Why I tell that story is because God will do for us what we cannot do for ourselves. In this case he will deliver us from the dominion of sin. But after that it’s our responsibility to do what we can. It’s our responsibility to will aright, to take our stand against sin, to disassociate ourselves from everything sinful. And that we have to do by the exercise of our will.

So Paul says “do not let sin reign in your mortal body that you should obey its lusts, and do not go on presenting your members [the members of your body] to sin as instruments of unrighteousness; but present yourselves to God as those alive from the dead, and your members as instruments of righteousness to God.” Paul says deny sin access to your members, don’t let it control your hand, don’t let it control your feet, don’t let it control your tongue, you don’t have to. You’ve been set free.

And he says, on the contrary, yield yourself to God and your members as instruments of righteousness to God. There’s a double yielding. First of all, you yield your will to God. You say, “God, not my will but yours be done.” If you pray the Lord’s prayer, you have to do that for the second petition of the Lord’s prayer is “thy will be done on earth as it is in heaven.” When we say “thy will be done,” where does it begin? In me, the one who’s praying. So we have to yield our will to God.

Then, having yielded our will, we have to yield our members, our physical members to God as instruments of righteousness. Where the translations says “instruments,” the Greek says literally “weapons.” So that implies, I think, spiritual conflict. It’s not just an instrument, it’s not just a hoe or a plow but it’s a sword. It’s an instrument with which we fight.

For me personally, the baptism in the Holy Spirit is the key experience because in that experience, as I understand it, first we yield our will to God, then we yield to God the one unruly member of our body which we cannot control, the tongue. We are actually fulfilling the instruction here, yielding our members, our physical members, to God as instruments [or weapons] of righteousness. And certainly, when the tongue has been yielded to God and taken over by the Holy Spirit, it becomes a weapon in prayer, in testimony, in preaching.

See, God is so down to earth. I’ve pointed out to you that when Paul is finished the first 11 chapters of Romans, all his theology, there’s another therefore.

“I beseech you therefore, brethren, by the mercies of God, that you present your bodies a living sacrifice to God.”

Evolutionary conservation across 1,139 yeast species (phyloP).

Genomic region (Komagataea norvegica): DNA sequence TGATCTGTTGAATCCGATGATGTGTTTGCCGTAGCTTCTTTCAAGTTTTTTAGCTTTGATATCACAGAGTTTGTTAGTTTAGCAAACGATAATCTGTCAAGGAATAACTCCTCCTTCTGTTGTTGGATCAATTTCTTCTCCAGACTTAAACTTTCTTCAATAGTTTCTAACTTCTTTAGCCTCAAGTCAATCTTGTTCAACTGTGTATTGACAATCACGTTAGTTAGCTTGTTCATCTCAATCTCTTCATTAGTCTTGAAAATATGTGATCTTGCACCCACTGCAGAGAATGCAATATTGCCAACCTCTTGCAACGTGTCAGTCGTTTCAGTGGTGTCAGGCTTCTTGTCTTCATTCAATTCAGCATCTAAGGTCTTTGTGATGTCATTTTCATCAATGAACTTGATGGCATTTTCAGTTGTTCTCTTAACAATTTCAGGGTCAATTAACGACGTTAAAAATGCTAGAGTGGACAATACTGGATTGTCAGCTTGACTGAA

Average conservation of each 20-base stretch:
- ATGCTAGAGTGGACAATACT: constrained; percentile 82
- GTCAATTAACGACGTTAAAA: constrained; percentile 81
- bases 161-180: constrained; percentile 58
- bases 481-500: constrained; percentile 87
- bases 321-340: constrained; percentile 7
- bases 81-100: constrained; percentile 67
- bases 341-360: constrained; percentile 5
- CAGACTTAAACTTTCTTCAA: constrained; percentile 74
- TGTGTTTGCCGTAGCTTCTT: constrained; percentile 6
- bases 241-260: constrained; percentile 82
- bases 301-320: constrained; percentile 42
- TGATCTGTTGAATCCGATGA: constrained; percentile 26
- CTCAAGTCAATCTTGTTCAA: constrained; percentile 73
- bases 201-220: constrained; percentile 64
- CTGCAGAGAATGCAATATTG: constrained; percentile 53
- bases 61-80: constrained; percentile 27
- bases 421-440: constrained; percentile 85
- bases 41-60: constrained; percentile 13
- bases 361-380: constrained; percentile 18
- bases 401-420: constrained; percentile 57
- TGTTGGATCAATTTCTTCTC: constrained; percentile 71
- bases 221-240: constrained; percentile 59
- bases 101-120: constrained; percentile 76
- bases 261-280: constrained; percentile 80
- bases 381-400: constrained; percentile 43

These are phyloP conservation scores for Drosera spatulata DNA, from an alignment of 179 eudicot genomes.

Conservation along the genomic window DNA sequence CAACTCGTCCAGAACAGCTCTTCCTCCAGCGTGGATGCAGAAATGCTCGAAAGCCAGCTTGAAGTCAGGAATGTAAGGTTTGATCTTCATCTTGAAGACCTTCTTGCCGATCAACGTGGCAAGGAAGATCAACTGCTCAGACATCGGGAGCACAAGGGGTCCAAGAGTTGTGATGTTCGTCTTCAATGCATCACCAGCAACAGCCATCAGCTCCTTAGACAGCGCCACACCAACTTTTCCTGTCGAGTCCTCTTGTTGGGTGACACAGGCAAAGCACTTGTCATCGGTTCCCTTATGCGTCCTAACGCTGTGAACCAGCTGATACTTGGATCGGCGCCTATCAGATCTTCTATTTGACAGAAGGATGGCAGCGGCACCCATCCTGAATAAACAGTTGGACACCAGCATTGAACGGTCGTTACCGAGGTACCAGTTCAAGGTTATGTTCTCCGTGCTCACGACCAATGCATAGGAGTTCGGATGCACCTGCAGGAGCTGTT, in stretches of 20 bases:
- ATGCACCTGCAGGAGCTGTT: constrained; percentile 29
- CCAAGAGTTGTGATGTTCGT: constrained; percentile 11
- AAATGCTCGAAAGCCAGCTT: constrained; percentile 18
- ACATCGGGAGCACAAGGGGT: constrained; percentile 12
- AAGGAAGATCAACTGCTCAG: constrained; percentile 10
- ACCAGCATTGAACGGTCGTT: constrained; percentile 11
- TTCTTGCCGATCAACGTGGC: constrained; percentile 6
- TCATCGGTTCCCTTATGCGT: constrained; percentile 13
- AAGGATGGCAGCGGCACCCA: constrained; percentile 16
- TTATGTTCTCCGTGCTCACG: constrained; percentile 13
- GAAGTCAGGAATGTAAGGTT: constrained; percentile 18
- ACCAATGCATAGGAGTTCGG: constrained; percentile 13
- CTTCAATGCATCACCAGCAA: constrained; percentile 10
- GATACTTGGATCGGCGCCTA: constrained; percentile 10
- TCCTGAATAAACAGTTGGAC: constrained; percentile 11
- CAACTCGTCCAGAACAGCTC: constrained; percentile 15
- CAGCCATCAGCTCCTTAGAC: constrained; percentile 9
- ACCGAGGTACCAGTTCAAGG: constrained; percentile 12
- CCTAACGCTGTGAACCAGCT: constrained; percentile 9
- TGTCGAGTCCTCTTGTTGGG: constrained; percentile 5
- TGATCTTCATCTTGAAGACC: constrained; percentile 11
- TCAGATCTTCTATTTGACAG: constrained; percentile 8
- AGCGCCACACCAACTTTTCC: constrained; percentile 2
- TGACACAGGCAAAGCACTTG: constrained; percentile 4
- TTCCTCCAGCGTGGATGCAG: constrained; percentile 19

So it’s a question really of willing and yielding. You’ve got to do it in that order because if you don’t will, you’ll by habit yield to the wrong thing. See? Because you’re used to yielding to sin. Paul says don’t go on presenting your body, your members, to sin. You’ve been doing it for a long while. I’d been doing it for about 25 years when I met the Lord. But I had to stop, I had to say that’s the end of that. Now my will has been released. I can will one will with God and when I’ve yielded my will to God I don’t have to yield my members as instruments of sin to Satan.

Then Paul comes out with a tremendously important statement in verse 14.

“For sin shall not be master over you [the old translation said sin shall not have dominion over you], for you are not under law, but under grace.”

The implications of that statement are very far reaching. Paul says you are not under law, but under grace. It’s one or the other, it cannot be both at the same time. If you’re under law, you’re not under grace. If you’re under grace, you’re not under law. You have to decide.

Now we’re going to spend quite a long while in this series dealing with the law, the whole of Romans 7. So I don’t want to go into it at this present time in detail, just point out it’s a choice. Don’t try and have it both ways at the same time because you can’t.

And, the implication of this is very powerful. Paul says sin shall not have dominion over you because you are not under the law. What’s the implication of that? If you’re under the law, sin will have dominion over you. I know that’s a shocking statement to many people but it happens to be what the Bible says. And it says it consistently all the way through.

So, we have this choice. I’m not under law, I’m not governed by a set of rules, I don’t operate on the basis of fear, I’ve become a son of God, I obey him because I love him, love is my motivation for obedience, not fear, from now on. You see? God doesn’t want to make slaves. The law made slaves, God makes sons and daughters. But you have to decide. It’s very important that you exercise your will and exercise it aright because if you let yourself be pushed around by Satan, he’ll push you around, believe me. He’s a bully, he goes for the weak. You can’t afford in this area of your life to be weak.

Now comes the next imagined objection. You’re getting used to Paul’s imagined objections by now. He said we are not under law, but under grace. So, what’s the objection? Verse 15:

“What then? Shall we sin because we are not under law but under grace?”

And what is his answer?

“Perish the thought!”

Do you see what he’s saying? The first objection at the beginning of the chapter was shall we continue in sin that grace may abound. This is different. If we’re not under the law then are we free to commit sinful acts when it suits us because we’re not under a law that says don’t do it? You see? It’s not the same objection, it’s a different one. This is his answer, and we’ll read verses 15–22. We have to deal with this as a section.

“Perish the thought! Do you not know that when you present yourselves to someone as slaves for obedience, you are slaves of the one whom you obey, either of sin resulting in death, or of obedience resulting in righteousness?”